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Rough Sleeping

Rough sleeping is the most acute and visible form of homelessness. It is estimated that more than 5,000 people sleep rough in a year. Our Homelessness: Far from Fixed campaign successfully gathered support from the public, politicians and many organisations across Scotland to fight for all types of homelessness including rough sleeping, overcrowding, sofa surfing, or living in temporary or unsuitable accommodation to be tackled urgently. Our campaign successfully put homelessness firmly back on the national agenda, and we will continue to fight for long-term and sustainable solutions.

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Rough sleeping

From beneath the arches of a cemetery a voice summoned me closer. Alan introduced himself and talked about his life before he became homeless. He was a company director, with a home, wife and children. This well-educated man described himself as, 'once rich, now poor.' Homeless for five years, Alan now considers himself to be somewhat of an activist for homelessness, and after several bad experiences in temporary accommodation, he says he has found some stability by setting up home in a secluded corner of the cemetery.

Photograph by Erin Brown

Rough sleeping

The meticulousness of Alan’s rough sleeping setup is unavoidably noticeable, with living and sleeping areas carefully designated by using found furniture and an array of personal belongings. I cannot help but wonder how he can leave the site without these items being stolen and, sure enough, he informs me that, while large items are never taken, the small items of sentimental value often are.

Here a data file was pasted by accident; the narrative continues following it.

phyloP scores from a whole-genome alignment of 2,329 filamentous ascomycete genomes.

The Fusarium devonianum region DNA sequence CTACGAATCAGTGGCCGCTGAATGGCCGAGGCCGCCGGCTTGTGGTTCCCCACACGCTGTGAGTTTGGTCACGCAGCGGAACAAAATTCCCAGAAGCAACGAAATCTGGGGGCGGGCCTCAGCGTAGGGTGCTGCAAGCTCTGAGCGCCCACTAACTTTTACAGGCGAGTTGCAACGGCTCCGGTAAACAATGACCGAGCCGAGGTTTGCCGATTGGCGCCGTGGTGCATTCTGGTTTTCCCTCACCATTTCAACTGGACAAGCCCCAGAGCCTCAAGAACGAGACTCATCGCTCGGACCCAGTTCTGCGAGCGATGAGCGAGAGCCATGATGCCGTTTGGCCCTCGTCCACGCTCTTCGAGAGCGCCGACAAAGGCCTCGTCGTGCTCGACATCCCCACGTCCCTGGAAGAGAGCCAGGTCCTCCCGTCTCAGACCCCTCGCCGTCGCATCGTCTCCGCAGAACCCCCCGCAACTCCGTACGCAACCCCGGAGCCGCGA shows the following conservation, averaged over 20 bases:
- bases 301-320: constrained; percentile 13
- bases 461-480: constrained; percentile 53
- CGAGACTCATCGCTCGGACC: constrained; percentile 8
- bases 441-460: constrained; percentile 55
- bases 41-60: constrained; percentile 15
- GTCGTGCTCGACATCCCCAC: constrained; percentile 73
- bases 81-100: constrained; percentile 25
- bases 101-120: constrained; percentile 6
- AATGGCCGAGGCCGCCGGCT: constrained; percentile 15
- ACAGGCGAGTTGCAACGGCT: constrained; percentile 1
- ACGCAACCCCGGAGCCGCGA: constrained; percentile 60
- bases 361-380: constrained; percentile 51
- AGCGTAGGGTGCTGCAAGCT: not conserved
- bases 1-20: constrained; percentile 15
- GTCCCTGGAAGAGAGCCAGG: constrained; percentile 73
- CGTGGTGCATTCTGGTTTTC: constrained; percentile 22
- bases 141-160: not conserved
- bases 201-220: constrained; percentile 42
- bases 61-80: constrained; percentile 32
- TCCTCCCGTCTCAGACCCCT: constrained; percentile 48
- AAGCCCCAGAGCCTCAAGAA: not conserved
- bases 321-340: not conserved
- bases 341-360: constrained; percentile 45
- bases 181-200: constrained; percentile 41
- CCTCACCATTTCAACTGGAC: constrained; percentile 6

Photograph by Erin Brown

Rough sleeping

During our conversation, Alan tells me that he loves his site as there is, he suspects, a body of water which runs below the stone that is great for his back pain. When I enquire if he is warm enough during the night, he informs me that once beneath his four blankets he doesn't feel the cold.

Shelter Scotland housing advice staff offer support and advice to people who are struggling to find and keep a home and offer drop-in sessions in the hub, as well as going out to various sites to provide advice and support in the community.

Photograph by Erin Brown

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